Sociology Media and Crime

Topics: Sociology, Crime, Mass media Pages: 6 (1566 words) Published: April 15, 2014
Media in Crime
Media give a distorted image of crime
Over-representation of violent and sexual crimes – Ditton and Duffy – 46% of media reports were about violent/sexual crimes but only made up 3% of all crimes recorded by the police Media coverage exaggerates police success

The police are a major source of crime stories and want to present themselves in a good light Media exaggerates the risk of victimisation
Especially to women, white people and higher status individuals Crime is reported as a series of separate events
Without structure and the examination of underlying causes
Media overplay extraordinary crimes
Underplay ordinary crimes
Felson – ‘dramatic fallacy’
Media images lead us to believe that to commit and solve crimes, one needs to be daring and clever Schlesinger and Tumber – in the 1960s the focus had been on murders and petty crime; in the 1990s murder and petty crime were of less interest to the media; change due to the abolition of the death penalty for murder and because rising crime rates meant that a crime had to be ‘special’ to attract coverage Increasing preoccupation with sex crimes

Soothill and Walby – newspaper reporting of rape crases increased from under a quarter in 1951 to over a third in 1985; coverage consistently focuses on identifying a ‘sex fiend/beast’ by use of labels

News values and crime coverage

Distorted picture of crime painted by the news media reflects the fact that news is a social construction – the outcome of a social process in which potential stories are selected and others are rejected Cohen and Young – news is manufactured

A central aspect of the news is the notion of ‘news values’ – criteria by which journalists and editors decide whether a story is newsworthy to be in newspapers or the news bulletin. Immediacy
Dramatisation – action and excitement
Personalisation – human interest stories about individuals Higher-status – ie celebrities
Simplification
Novelty or unexpectedness
Risk
Violence

News give so much coverage to crime as it focuses on the unusual and extraordinary – makes deviance newsworthy since it is abnormal behaviour Fictional representations of crime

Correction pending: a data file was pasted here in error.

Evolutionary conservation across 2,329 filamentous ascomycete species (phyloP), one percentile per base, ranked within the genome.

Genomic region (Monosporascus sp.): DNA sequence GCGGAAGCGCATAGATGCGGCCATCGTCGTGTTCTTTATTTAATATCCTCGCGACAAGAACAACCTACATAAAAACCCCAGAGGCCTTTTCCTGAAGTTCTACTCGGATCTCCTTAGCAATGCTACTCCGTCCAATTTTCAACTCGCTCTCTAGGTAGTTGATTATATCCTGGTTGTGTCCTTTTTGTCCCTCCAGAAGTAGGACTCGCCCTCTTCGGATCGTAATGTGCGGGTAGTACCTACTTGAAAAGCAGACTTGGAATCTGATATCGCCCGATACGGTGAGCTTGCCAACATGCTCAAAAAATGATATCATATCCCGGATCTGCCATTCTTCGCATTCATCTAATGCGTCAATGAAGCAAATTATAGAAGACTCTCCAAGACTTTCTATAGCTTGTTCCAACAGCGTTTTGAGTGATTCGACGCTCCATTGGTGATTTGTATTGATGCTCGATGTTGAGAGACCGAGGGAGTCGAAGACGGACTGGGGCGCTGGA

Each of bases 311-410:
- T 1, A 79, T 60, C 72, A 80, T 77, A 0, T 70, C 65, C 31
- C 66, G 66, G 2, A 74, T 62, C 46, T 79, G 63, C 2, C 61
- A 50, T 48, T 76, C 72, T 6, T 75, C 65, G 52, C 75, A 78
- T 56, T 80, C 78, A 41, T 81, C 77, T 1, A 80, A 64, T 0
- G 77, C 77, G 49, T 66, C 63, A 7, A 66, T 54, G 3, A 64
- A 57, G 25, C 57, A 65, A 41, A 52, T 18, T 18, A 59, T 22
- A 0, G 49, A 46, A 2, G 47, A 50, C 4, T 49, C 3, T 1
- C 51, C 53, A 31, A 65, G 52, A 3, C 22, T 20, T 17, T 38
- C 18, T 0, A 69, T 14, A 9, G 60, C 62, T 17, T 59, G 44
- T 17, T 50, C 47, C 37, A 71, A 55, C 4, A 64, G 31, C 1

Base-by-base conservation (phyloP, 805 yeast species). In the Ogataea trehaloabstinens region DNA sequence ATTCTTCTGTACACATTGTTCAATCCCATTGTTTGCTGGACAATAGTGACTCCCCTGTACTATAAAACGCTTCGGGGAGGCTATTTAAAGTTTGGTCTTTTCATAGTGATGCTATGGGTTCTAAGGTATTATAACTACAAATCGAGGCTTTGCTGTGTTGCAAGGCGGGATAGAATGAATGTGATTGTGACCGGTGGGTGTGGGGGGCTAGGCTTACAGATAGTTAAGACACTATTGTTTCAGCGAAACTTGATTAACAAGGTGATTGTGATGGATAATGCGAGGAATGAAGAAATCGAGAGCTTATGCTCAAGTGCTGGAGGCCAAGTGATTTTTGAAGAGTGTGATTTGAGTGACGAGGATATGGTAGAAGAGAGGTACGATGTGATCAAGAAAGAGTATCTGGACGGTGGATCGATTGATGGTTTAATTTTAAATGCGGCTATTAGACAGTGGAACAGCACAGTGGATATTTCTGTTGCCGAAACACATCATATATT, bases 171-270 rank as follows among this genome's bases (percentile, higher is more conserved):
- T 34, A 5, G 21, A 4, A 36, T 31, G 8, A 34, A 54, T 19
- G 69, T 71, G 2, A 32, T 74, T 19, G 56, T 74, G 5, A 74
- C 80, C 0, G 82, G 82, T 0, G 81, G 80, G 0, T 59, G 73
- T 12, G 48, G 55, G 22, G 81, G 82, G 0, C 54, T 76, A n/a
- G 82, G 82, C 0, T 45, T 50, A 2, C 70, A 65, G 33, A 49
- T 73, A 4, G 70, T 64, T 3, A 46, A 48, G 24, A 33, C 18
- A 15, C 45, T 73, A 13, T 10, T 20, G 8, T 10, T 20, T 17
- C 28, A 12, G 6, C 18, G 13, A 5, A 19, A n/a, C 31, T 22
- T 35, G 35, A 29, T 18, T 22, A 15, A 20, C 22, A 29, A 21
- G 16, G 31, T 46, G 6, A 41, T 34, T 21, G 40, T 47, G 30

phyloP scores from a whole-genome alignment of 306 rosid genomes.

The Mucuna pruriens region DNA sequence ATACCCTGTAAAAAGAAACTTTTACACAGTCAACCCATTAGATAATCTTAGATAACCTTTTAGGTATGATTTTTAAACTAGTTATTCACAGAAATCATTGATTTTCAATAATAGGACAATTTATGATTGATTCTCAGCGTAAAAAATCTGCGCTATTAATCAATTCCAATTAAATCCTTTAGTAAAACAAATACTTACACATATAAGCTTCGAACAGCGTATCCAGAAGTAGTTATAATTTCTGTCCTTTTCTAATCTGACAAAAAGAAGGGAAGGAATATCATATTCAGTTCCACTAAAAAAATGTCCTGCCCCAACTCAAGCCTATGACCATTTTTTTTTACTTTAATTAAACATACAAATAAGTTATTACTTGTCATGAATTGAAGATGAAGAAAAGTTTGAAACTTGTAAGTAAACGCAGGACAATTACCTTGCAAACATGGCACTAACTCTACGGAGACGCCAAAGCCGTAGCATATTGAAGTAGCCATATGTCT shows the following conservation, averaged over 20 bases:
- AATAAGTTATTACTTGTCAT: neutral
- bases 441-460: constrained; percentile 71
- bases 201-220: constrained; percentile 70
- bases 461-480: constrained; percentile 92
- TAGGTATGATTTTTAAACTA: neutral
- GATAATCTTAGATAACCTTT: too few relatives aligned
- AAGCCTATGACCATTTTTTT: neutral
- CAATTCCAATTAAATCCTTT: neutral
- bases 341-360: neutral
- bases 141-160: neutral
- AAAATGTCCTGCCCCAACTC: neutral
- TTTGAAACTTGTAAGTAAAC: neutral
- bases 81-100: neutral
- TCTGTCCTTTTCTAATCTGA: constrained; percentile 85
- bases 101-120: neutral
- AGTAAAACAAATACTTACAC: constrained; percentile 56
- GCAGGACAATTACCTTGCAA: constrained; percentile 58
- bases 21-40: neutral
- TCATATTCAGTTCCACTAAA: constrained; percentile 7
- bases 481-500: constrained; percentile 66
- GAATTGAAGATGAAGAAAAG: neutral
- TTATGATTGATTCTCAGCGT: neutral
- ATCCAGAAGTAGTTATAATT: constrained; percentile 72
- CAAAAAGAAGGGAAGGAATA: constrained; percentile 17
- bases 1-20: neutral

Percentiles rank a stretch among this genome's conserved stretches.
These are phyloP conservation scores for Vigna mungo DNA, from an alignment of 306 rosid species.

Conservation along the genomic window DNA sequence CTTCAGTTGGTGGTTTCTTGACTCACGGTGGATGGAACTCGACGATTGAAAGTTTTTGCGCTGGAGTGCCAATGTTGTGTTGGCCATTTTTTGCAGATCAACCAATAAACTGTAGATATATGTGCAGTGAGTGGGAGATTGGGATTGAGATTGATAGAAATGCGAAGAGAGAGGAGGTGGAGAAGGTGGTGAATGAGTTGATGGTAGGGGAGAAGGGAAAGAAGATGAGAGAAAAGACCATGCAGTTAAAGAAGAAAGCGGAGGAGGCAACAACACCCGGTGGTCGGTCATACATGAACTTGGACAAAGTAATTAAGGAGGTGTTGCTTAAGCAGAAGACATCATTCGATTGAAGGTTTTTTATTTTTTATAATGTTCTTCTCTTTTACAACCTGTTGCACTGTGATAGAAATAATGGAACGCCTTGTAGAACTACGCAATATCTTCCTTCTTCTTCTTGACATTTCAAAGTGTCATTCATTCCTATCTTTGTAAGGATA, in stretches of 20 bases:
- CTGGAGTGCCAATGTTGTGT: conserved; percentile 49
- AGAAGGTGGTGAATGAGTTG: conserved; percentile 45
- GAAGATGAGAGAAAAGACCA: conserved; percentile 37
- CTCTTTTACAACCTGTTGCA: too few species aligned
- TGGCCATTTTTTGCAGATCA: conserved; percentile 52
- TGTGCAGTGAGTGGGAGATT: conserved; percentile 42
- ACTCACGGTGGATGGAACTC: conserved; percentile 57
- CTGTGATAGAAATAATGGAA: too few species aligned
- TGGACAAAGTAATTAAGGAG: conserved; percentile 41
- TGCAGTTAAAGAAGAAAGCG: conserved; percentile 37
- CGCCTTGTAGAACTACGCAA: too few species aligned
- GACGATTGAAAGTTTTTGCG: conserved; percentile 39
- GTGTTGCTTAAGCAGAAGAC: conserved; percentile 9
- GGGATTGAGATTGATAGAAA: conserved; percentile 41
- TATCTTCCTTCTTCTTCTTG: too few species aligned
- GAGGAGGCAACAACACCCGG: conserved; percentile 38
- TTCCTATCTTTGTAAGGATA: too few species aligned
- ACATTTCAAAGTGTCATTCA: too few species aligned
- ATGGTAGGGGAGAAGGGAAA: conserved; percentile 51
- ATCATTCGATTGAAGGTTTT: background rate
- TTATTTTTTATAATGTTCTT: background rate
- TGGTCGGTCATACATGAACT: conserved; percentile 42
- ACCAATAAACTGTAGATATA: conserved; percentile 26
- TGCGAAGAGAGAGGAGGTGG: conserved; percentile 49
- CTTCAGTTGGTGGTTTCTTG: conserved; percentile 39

Mandel – estimates that from 1945 to 1984, over 10 billion crime thrillers were sold worldwide Fictional representation from TV, cinema and novels are important sources of our knowledge of crime as so much of their output is crime-related

The media as a cause of crime

Concern that the media have a negative effect on attitudes, values and behaviour for vulnerable and influential groups e.g. young, lower classes and uneducated Ways in which the media might cause crime and deviance

Imitation
Arousal
Desensitisation – repeated viewing of violence
Transmitting knowledge of criminal techniques
Target for crime – theft of plasma TVs
Stimulating desires for unaffordable goods – through advertising Portraying the police as incompetent
Glamorising offending
Studies tend to find that exposure to media violence has at most a small and limited negative effect on audience Livingstone – despite such conclusions, people continue to be preoccupied with the effects of the media on children because of our desire as a society to regard childhood as a time of uncontaminated innocence in the private sphere (the family)

Fear of crime

Concern that the media may be distorting the public’s impression of crime and causing an unrealistic fear of crime Evidence to some extent supports the view that there is a link between media use and fear of crime Gerbner et al (USA) – heavy users of television (over 4 hours a day) had higher levels of fear of crime Schlesinger and Tumber – found a correlation between media consumption and fear of crime – tabloid readers and heavy users of TV expressing greater fear of becoming a victim – especially physical attack and mugging Existence of such correlations doesn’t prove that media viewing causes fear. It may be that those who are already afraid of going...
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